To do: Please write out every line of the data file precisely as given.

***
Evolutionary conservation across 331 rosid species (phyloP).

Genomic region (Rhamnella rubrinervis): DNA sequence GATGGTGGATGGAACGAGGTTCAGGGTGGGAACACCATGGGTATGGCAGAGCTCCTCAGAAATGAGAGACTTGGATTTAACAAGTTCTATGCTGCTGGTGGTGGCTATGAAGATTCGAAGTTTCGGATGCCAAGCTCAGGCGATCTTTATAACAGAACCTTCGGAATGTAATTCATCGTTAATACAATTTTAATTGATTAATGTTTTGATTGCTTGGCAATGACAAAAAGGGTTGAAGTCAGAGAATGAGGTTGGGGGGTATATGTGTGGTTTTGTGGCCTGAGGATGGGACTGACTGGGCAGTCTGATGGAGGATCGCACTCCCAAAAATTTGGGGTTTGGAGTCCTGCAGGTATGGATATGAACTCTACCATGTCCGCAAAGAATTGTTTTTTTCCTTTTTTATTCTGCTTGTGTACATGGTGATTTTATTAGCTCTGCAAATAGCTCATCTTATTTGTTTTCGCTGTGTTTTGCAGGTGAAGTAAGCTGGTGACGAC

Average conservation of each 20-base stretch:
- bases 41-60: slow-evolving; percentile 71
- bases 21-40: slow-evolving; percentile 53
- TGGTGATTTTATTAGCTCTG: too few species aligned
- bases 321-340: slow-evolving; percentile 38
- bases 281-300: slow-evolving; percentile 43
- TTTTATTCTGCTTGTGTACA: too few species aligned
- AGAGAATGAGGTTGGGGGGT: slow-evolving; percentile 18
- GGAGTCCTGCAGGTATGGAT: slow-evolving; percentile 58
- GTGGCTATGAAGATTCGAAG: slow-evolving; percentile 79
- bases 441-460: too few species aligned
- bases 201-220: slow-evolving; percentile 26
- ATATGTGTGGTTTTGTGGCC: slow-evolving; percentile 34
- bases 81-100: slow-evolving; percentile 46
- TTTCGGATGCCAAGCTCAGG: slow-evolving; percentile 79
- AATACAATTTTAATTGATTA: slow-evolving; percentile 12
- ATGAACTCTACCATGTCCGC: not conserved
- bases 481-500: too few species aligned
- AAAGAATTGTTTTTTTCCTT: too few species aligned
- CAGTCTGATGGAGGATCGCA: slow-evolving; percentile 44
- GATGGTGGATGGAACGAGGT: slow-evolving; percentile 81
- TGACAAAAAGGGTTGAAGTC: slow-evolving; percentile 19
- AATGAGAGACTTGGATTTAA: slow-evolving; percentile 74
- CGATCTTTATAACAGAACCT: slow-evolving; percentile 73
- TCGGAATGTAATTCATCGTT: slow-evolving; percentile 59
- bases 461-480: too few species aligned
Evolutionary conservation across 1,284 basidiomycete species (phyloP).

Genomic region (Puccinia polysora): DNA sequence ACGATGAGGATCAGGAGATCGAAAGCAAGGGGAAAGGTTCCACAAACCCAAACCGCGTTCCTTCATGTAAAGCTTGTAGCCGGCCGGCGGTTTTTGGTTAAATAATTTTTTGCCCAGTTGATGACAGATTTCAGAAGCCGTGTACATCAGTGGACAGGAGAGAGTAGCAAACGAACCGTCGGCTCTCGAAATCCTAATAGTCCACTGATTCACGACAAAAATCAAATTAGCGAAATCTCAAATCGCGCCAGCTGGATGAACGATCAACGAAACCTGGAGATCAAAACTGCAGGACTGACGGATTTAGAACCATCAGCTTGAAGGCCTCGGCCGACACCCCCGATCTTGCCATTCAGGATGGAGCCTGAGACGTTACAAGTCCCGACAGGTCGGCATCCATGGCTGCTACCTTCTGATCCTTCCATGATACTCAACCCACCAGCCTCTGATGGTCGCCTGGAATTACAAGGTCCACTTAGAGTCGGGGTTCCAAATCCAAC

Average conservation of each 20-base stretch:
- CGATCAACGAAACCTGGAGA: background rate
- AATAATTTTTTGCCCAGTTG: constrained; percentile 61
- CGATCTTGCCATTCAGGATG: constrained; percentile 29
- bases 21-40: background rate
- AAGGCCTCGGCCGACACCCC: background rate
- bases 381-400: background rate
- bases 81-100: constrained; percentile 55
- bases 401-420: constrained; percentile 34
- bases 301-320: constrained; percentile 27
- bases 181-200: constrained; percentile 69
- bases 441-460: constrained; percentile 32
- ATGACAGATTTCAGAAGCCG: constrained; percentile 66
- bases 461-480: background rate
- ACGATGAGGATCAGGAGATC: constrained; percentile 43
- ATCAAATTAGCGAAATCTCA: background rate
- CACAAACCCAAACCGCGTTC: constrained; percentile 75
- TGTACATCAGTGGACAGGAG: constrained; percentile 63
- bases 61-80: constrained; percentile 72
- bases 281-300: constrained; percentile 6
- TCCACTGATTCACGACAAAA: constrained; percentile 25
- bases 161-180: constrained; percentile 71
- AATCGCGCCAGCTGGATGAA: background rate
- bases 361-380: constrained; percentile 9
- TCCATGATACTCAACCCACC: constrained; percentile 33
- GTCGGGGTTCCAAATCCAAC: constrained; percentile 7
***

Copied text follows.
Evolutionary conservation across 331 rosid species (phyloP).

Genomic region (Rhamnella rubrinervis): DNA sequence GATGGTGGATGGAACGAGGTTCAGGGTGGGAACACCATGGGTATGGCAGAGCTCCTCAGAAATGAGAGACTTGGATTTAACAAGTTCTATGCTGCTGGTGGTGGCTATGAAGATTCGAAGTTTCGGATGCCAAGCTCAGGCGATCTTTATAACAGAACCTTCGGAATGTAATTCATCGTTAATACAATTTTAATTGATTAATGTTTTGATTGCTTGGCAATGACAAAAAGGGTTGAAGTCAGAGAATGAGGTTGGGGGGTATATGTGTGGTTTTGTGGCCTGAGGATGGGACTGACTGGGCAGTCTGATGGAGGATCGCACTCCCAAAAATTTGGGGTTTGGAGTCCTGCAGGTATGGATATGAACTCTACCATGTCCGCAAAGAATTGTTTTTTTCCTTTTTTATTCTGCTTGTGTACATGGTGATTTTATTAGCTCTGCAAATAGCTCATCTTATTTGTTTTCGCTGTGTTTTGCAGGTGAAGTAAGCTGGTGACGAC

Average conservation of each 20-base stretch:
- bases 41-60: slow-evolving; percentile 71
- bases 21-40: slow-evolving; percentile 53
- TGGTGATTTTATTAGCTCTG: too few species aligned
- bases 321-340: slow-evolving; percentile 38
- bases 281-300: slow-evolving; percentile 43
- TTTTATTCTGCTTGTGTACA: too few species aligned
- AGAGAATGAGGTTGGGGGGT: slow-evolving; percentile 18
- GGAGTCCTGCAGGTATGGAT: slow-evolving; percentile 58
- GTGGCTATGAAGATTCGAAG: slow-evolving; percentile 79
- bases 441-460: too few species aligned
- bases 201-220: slow-evolving; percentile 26
- ATATGTGTGGTTTTGTGGCC: slow-evolving; percentile 34
- bases 81-100: slow-evolving; percentile 46
- TTTCGGATGCCAAGCTCAGG: slow-evolving; percentile 79
- AATACAATTTTAATTGATTA: slow-evolving; percentile 12
- ATGAACTCTACCATGTCCGC: not conserved
- bases 481-500: too few species aligned
- AAAGAATTGTTTTTTTCCTT: too few species aligned
- CAGTCTGATGGAGGATCGCA: slow-evolving; percentile 44
- GATGGTGGATGGAACGAGGT: slow-evolving; percentile 81
- TGACAAAAAGGGTTGAAGTC: slow-evolving; percentile 19
- AATGAGAGACTTGGATTTAA: slow-evolving; percentile 74
- CGATCTTTATAACAGAACCT: slow-evolving; percentile 73
- TCGGAATGTAATTCATCGTT: slow-evolving; percentile 59
- bases 461-480: too few species aligned
Evolutionary conservation across 1,284 basidiomycete species (phyloP).

Genomic region (Puccinia polysora): DNA sequence ACGATGAGGATCAGGAGATCGAAAGCAAGGGGAAAGGTTCCACAAACCCAAACCGCGTTCCTTCATGTAAAGCTTGTAGCCGGCCGGCGGTTTTTGGTTAAATAATTTTTTGCCCAGTTGATGACAGATTTCAGAAGCCGTGTACATCAGTGGACAGGAGAGAGTAGCAAACGAACCGTCGGCTCTCGAAATCCTAATAGTCCACTGATTCACGACAAAAATCAAATTAGCGAAATCTCAAATCGCGCCAGCTGGATGAACGATCAACGAAACCTGGAGATCAAAACTGCAGGACTGACGGATTTAGAACCATCAGCTTGAAGGCCTCGGCCGACACCCCCGATCTTGCCATTCAGGATGGAGCCTGAGACGTTACAAGTCCCGACAGGTCGGCATCCATGGCTGCTACCTTCTGATCCTTCCATGATACTCAACCCACCAGCCTCTGATGGTCGCCTGGAATTACAAGGTCCACTTAGAGTCGGGGTTCCAAATCCAAC

Average conservation of each 20-base stretch:
- CGATCAACGAAACCTGGAGA: background rate
- AATAATTTTTTGCCCAGTTG: constrained; percentile 61
- CGATCTTGCCATTCAGGATG: constrained; percentile 29
- bases 21-40: background rate
- AAGGCCTCGGCCGACACCCC: background rate
- bases 381-400: background rate
- bases 81-100: constrained; percentile 55
- bases 401-420: constrained; percentile 34
- bases 301-320: constrained; percentile 27
- bases 181-200: constrained; percentile 69
- bases 441-460: constrained; percentile 32
- ATGACAGATTTCAGAAGCCG: constrained; percentile 66
- bases 461-480: background rate
- ACGATGAGGATCAGGAGATC: constrained; percentile 43
- ATCAAATTAGCGAAATCTCA: background rate
- CACAAACCCAAACCGCGTTC: constrained; percentile 75
- TGTACATCAGTGGACAGGAG: constrained; percentile 63
- bases 61-80: constrained; percentile 72
- bases 281-300: constrained; percentile 6
- TCCACTGATTCACGACAAAA: constrained; percentile 25
- bases 161-180: constrained; percentile 71
- AATCGCGCCAGCTGGATGAA: background rate
- bases 361-380: constrained; percentile 9
- TCCATGATACTCAACCCACC: constrained; percentile 33
- GTCGGGGTTCCAAATCCAAC: constrained; percentile 7